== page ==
It’s probably not a stretch to say you’re in the Air Force because you want to be a part of a cause that is bigger than you. At the same time, the journey can be long, and at times you might even wonder, “Does what I’m doing even matter? Is there anything about my life that can be truly great?”
In my faith tradition in the New Testament of the Bible, Jesus draws a distinction to his followers between “power” and “greatness.” He said, “Whoever wants to become great among you must be your servant…” (Mark 10:43). How does that work? Put simply, the better you become at meeting the needs of others, the higher in demand you will become, and more will be entrusted to you.
Let’s take your supervisor as an example. A helpful question to ask would be, “What does he or she need from me?” At a minimum, they need you to show up on time and with a good attitude. They should never have to wonder where you are or if you’re going to be difficult to deal with when you show up. Closely related to that, the second thing they need from you is to simply to do what you say you will do, or at least what you agreed to do. Past behavior is the greatest indicator of future behavior, and if your supervisor doesn’t believe you when you say you’ll get it done, that’s only going to add a layer of stress on his/her life, in addition to all of their other responsibilities. Finally, he or she needs clear communication from you. In other words, no one likes surprises, so do all you can to keep those to a minimum. All of those behaviors lighten the load for your boss, and they will consider themselves very fortunate you are there, because you are giving them what they need. You’ve become a servant, and you are on the path to greatness.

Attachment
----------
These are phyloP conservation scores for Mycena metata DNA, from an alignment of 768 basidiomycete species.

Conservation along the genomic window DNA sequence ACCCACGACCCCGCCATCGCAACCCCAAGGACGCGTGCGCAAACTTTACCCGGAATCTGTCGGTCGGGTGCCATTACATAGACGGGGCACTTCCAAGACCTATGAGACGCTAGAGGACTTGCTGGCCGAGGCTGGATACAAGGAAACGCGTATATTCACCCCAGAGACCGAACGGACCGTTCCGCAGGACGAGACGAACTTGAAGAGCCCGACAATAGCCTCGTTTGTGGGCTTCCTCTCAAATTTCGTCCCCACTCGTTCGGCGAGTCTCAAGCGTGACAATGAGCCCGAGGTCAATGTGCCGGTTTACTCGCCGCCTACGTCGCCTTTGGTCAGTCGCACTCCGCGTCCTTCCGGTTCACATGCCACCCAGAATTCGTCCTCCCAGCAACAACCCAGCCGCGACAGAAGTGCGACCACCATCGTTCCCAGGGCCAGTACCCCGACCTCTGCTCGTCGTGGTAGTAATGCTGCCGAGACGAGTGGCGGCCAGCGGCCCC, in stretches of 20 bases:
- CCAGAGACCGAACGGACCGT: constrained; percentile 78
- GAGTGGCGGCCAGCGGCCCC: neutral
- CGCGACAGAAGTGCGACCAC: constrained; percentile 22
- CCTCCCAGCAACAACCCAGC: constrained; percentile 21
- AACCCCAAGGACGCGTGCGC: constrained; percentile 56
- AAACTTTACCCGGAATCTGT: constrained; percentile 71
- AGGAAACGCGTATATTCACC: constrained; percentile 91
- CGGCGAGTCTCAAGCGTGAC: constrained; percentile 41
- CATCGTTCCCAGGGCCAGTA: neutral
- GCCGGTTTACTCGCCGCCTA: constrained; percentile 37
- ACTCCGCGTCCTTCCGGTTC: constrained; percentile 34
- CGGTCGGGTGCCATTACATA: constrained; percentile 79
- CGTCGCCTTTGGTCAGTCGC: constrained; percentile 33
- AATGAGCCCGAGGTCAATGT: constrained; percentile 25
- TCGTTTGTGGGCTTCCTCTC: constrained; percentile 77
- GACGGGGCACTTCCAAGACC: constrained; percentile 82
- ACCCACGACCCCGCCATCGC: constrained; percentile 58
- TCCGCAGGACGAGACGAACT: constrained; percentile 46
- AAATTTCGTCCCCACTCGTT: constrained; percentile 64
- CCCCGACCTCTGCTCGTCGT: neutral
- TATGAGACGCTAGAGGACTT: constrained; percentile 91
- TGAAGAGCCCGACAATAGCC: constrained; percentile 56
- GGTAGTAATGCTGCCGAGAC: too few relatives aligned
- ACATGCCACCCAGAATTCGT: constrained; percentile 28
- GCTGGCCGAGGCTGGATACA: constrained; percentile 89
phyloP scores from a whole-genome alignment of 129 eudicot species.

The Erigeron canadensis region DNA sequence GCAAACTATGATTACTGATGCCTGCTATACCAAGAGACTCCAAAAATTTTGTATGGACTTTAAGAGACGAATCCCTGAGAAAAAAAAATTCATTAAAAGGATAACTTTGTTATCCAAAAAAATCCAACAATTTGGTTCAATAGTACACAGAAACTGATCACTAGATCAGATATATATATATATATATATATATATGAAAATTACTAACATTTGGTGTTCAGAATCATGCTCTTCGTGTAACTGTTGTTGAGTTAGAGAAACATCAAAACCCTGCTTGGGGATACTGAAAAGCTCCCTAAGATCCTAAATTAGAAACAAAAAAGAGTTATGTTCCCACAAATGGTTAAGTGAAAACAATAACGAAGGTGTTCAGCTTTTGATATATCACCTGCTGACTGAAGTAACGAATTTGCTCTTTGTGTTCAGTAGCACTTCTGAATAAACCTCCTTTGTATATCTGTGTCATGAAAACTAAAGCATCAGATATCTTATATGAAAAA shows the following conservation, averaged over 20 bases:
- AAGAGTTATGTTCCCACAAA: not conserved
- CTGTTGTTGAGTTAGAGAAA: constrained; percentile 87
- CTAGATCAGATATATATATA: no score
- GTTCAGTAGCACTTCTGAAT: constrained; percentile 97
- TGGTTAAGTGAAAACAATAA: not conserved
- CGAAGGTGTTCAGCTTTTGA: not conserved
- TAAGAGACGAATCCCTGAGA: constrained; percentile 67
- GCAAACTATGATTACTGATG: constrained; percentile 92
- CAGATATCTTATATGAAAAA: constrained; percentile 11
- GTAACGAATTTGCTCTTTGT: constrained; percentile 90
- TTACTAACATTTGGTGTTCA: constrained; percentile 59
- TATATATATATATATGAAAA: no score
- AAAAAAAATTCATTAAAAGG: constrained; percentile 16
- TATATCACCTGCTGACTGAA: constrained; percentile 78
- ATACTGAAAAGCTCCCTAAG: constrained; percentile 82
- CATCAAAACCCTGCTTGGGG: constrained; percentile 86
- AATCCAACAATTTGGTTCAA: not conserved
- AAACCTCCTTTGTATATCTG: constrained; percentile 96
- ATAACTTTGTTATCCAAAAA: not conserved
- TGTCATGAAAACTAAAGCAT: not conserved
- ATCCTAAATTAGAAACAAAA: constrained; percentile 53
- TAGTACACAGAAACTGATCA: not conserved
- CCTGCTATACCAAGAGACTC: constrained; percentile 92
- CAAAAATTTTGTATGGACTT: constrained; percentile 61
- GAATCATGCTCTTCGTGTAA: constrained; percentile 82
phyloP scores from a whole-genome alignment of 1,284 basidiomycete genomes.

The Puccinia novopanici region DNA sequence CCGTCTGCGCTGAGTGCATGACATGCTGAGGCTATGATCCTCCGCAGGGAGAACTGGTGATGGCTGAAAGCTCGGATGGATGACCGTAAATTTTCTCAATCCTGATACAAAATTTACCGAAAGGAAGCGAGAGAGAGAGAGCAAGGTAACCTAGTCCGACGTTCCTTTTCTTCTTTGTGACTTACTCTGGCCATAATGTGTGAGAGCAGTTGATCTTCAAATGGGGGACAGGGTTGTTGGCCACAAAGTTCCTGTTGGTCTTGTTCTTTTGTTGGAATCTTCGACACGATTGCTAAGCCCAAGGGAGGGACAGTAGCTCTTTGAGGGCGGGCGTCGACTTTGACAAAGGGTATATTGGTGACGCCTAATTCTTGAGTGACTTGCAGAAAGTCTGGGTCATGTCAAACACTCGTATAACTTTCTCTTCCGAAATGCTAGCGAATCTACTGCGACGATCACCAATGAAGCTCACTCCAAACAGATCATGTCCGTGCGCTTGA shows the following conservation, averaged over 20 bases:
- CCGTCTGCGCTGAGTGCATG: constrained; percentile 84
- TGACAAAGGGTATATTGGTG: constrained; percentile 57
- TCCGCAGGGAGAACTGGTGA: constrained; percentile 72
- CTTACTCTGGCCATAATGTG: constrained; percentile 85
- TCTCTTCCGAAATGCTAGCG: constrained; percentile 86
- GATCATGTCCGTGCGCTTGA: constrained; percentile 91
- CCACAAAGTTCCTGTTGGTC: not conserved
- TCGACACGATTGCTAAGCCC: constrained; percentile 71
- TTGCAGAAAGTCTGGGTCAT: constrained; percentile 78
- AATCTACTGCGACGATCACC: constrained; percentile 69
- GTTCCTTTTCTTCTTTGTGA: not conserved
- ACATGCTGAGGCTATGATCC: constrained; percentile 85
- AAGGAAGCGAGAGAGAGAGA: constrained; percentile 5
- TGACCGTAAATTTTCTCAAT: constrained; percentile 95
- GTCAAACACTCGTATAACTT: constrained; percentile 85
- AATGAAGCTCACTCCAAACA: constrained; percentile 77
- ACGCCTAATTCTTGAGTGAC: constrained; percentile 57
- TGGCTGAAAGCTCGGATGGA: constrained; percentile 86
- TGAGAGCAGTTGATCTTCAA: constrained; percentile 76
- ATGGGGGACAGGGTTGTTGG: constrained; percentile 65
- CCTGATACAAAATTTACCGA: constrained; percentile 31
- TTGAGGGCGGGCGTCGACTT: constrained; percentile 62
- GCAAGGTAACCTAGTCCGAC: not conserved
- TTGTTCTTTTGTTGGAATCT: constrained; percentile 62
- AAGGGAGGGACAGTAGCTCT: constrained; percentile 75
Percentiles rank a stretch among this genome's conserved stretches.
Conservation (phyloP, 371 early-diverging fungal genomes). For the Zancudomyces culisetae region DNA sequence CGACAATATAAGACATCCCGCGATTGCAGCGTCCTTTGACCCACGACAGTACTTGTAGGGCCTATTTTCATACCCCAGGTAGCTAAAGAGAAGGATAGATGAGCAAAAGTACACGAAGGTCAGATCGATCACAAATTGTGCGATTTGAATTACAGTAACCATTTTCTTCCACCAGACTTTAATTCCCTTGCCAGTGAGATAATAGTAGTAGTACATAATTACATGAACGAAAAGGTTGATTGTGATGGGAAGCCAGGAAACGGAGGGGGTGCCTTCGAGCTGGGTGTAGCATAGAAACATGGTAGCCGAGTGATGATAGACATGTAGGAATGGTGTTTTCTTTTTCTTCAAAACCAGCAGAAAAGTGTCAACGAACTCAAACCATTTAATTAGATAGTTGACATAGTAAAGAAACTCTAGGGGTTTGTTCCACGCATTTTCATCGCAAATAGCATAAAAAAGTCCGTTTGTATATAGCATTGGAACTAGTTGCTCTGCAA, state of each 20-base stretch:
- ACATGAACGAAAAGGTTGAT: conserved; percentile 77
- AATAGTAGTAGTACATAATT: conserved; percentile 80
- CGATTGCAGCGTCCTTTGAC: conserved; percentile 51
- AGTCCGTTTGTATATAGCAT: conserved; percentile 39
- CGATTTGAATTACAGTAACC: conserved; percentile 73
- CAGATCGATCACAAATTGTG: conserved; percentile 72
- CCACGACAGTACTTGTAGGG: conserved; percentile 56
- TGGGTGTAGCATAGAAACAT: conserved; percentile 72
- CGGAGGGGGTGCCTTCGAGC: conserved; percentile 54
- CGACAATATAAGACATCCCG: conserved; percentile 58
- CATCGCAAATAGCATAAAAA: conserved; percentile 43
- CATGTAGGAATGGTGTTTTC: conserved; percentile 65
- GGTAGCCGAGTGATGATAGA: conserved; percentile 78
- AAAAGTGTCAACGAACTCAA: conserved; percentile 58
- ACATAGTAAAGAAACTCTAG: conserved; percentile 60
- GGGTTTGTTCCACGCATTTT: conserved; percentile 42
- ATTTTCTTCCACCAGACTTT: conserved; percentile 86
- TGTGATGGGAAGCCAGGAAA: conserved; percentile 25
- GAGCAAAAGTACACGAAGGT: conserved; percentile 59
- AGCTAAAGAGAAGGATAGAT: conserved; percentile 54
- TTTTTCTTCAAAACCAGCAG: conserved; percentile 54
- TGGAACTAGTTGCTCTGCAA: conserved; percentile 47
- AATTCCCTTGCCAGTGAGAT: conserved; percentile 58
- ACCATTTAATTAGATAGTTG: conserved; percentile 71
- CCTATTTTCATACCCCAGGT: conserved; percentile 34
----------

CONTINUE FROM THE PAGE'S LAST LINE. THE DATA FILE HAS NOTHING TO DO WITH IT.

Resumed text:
In fact, here’s a tip for younger Airmen: no matter how high you go in leadership, you will never stop being a servant. In fact, you will likely find yourself becoming more of a servant. Why is that? Because not only are you asking, “What does my boss need from me?” but also, “What do those I lead need from me, in order to do what I’ve asked them to do?”
The greatest leaders are those who discipline themselves in such a way that they have the capacity to serve those both up and down the chain. They see themselves through the eyes of others and adjust their behavior accordingly. This goes for relationships outside the military as well. In fact, I’ll find myself asking, “What kind of dad does my 15-year-old daughter need me to be? What kind of husband does my wife need me to be?” These questions give me a road map for my priorities.
Thinking this way prevents us from confusing true service with aimless people-pleasing. I can’t be a great servant if I don’t take care of myself. So, I pay attention to my physical, mental, and spiritual health not merely for myself, but because it is what is best for others. I’d rather be in a condition to carry than to be carried. If I’m constantly tired or in a bad place mentally, I’m not going to have the ability to give to others what they need from me. So now “self-care” becomes something that isn’t just for me, but optimizes my ability to serve.
So, if you want to be on the path to greatness, get ready to serve! For information about Luke AFB Chaplain Corps programs & events, “like” us on Facebook @LukeAFBChapel. Feeling like you need to talk? Give us a call at 623-856-6211.